I think it is important to keep this issue in mind, because it is a closet behavioural assumption behind most policy.  If we buy this value judgment, then we will believe in a larger role for government then if we didn’t.

GST and food. Why I’m against exempting the tax

Via Dim Post, No Right Turn mentions an article from Werewolf.co.nz by Gordon Campbell.  The article supports the idea of exempting GST on food. There were a number of interesting facts, I definitely enjoyed the articles.

However, even if all the premises are correct and even given significant social justice goals, I think we have to be clear regarding why we think an exemption is the way to go – and in the end I still disagree regarding any exemption.

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Fat is normal, but it still involves choice.

I was impressed by the title of a NZ Herald article today “Fat is normal“.  I was like, yes it is perfectly rational for an individual to put on weight, contrary to what we are often told.  I began to think that if policy wonks would treat the idea of putting on weight sensibly we could avoid weird “anti-fat” policies.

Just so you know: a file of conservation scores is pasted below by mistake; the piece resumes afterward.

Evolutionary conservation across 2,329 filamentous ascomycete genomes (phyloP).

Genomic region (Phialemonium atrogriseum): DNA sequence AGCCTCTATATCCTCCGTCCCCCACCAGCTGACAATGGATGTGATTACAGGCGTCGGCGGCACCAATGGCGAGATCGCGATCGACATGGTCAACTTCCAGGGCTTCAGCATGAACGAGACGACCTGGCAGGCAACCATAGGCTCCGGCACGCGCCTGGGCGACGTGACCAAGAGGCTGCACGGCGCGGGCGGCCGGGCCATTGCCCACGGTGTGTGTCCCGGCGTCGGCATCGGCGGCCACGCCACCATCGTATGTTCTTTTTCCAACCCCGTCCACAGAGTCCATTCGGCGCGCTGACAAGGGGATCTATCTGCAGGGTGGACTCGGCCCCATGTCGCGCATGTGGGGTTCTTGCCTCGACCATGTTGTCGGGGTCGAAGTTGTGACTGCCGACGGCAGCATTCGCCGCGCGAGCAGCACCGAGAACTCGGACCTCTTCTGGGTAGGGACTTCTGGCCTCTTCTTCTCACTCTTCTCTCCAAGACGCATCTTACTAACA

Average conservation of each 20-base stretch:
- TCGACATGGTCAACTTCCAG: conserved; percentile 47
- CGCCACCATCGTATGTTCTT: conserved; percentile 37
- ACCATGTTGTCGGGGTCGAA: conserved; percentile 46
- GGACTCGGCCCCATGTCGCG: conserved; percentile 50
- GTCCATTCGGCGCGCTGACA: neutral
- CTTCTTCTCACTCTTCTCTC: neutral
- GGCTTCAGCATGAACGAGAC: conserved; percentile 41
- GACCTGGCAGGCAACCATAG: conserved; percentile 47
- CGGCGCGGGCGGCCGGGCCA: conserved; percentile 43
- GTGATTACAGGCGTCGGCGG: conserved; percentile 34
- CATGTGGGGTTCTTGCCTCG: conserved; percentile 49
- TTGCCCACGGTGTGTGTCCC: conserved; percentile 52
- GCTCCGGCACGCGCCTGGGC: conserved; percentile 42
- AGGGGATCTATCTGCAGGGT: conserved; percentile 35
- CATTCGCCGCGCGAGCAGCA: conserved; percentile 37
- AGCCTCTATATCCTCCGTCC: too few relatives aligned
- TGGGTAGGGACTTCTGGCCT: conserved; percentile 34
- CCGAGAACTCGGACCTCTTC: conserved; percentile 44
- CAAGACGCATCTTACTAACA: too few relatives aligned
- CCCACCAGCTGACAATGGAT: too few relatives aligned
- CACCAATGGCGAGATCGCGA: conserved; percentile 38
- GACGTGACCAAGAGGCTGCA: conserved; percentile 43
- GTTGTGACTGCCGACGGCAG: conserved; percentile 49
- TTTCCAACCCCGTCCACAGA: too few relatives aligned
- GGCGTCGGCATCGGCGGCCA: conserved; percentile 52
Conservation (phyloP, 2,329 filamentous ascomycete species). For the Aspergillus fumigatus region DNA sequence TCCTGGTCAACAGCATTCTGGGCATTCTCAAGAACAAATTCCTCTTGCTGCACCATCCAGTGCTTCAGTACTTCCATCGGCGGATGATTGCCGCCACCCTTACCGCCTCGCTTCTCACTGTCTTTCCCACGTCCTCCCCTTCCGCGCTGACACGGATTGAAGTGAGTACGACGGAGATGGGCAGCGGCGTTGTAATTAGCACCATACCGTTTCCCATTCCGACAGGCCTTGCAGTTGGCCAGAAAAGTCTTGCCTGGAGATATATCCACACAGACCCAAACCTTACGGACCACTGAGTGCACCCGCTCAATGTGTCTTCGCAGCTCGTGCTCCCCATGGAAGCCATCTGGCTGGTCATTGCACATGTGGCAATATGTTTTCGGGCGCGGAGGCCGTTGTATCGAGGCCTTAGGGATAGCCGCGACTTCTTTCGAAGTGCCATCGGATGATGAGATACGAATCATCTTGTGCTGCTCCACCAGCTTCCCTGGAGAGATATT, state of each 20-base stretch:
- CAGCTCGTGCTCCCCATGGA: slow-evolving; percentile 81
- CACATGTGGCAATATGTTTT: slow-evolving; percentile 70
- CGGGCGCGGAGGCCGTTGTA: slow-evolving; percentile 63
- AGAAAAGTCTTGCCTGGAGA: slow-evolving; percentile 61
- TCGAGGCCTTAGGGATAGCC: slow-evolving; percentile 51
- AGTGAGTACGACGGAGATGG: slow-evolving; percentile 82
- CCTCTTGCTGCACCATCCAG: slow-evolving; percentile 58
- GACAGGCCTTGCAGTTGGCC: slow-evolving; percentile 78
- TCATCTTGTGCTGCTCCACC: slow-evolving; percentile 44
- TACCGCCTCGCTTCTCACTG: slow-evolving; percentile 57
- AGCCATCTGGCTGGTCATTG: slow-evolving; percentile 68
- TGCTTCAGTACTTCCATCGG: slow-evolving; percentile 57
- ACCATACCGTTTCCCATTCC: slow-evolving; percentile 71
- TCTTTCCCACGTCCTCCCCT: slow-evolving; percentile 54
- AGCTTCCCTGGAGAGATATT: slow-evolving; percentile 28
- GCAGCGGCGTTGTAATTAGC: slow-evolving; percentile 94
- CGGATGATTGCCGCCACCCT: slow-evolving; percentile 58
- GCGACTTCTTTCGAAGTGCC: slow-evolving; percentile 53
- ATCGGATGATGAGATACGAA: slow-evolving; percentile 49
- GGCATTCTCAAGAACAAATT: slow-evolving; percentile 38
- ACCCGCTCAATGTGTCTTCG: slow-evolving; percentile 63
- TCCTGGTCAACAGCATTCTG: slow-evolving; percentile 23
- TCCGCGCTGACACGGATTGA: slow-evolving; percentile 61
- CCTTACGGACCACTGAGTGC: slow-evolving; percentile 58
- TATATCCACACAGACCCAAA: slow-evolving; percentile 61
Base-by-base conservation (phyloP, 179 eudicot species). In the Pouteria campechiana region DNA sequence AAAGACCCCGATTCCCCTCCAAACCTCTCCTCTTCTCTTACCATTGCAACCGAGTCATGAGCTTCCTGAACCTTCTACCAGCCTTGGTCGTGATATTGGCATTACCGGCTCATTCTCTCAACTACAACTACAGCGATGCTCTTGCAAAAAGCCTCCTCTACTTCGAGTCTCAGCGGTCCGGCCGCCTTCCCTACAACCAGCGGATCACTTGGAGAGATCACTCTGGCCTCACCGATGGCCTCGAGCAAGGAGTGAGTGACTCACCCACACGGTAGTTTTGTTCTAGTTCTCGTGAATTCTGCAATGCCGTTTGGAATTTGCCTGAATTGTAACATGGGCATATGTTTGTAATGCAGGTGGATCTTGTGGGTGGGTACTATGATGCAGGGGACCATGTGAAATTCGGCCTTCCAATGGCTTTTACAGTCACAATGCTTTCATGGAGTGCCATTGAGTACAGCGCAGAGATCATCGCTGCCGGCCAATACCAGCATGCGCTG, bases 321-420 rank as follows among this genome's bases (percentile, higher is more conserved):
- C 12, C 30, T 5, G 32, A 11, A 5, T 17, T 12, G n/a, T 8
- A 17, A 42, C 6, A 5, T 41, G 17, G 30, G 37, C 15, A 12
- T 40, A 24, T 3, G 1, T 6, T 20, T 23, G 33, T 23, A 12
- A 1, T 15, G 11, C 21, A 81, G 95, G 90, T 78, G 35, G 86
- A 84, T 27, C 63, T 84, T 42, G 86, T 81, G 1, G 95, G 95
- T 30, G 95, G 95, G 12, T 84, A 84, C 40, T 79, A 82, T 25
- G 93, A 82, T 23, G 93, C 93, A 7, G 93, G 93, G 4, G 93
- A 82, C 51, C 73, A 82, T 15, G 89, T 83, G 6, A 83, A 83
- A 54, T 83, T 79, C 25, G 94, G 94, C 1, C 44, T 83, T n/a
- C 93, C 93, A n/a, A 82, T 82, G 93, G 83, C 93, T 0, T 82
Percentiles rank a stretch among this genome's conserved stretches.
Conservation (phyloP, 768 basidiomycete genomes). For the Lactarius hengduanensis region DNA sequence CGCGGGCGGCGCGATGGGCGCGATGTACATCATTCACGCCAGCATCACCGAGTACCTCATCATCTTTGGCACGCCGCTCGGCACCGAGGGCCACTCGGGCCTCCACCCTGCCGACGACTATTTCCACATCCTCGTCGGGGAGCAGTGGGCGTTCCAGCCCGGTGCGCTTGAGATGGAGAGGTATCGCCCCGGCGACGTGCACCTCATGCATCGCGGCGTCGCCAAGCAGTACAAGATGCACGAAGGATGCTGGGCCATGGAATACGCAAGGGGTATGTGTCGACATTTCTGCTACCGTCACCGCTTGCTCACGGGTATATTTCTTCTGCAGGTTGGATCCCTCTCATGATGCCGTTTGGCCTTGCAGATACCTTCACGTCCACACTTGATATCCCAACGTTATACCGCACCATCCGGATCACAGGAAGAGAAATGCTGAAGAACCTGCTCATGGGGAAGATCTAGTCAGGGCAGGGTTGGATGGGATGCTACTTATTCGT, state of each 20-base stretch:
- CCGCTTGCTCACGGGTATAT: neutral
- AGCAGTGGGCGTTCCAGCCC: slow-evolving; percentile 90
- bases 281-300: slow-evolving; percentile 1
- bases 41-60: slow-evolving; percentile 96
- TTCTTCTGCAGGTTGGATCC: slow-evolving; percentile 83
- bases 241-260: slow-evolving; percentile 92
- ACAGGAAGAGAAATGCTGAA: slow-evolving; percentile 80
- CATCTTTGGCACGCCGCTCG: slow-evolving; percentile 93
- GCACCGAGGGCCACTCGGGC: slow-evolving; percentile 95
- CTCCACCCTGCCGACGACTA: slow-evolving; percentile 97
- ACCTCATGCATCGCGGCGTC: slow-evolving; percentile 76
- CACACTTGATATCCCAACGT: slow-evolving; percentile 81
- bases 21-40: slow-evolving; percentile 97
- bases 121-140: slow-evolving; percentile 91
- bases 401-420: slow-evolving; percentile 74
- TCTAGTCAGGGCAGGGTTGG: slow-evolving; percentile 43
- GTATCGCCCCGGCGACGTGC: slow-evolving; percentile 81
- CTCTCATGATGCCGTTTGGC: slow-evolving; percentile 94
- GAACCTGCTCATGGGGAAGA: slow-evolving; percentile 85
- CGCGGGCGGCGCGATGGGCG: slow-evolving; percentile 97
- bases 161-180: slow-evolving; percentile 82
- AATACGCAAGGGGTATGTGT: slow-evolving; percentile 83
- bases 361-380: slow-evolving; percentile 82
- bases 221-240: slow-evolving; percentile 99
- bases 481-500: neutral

However, then inside the article I saw it was written by a nutritionist – the worst of the prescriptive disciplines in my opinion.  Furthermore, they decided to take an entirely holistic approach to weight gain, removing any individual responsibility and blame the environment.  Namely:

Professor James said that in countries such as Britain and New Zealand, the reason for many people’s obesity was a genetic predisposition in an environment which allowed it to happen with an “out-of-control” food industry and the constant use of cars

What is this.

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Health Legislation: a carbon emitter?

As speculated by some over the weekend, and confirmed today by the Economist, Copenhagen currently appears to be nothing more than a venue for which policy makers will agree to consider a future agreement on Carbon Emissions.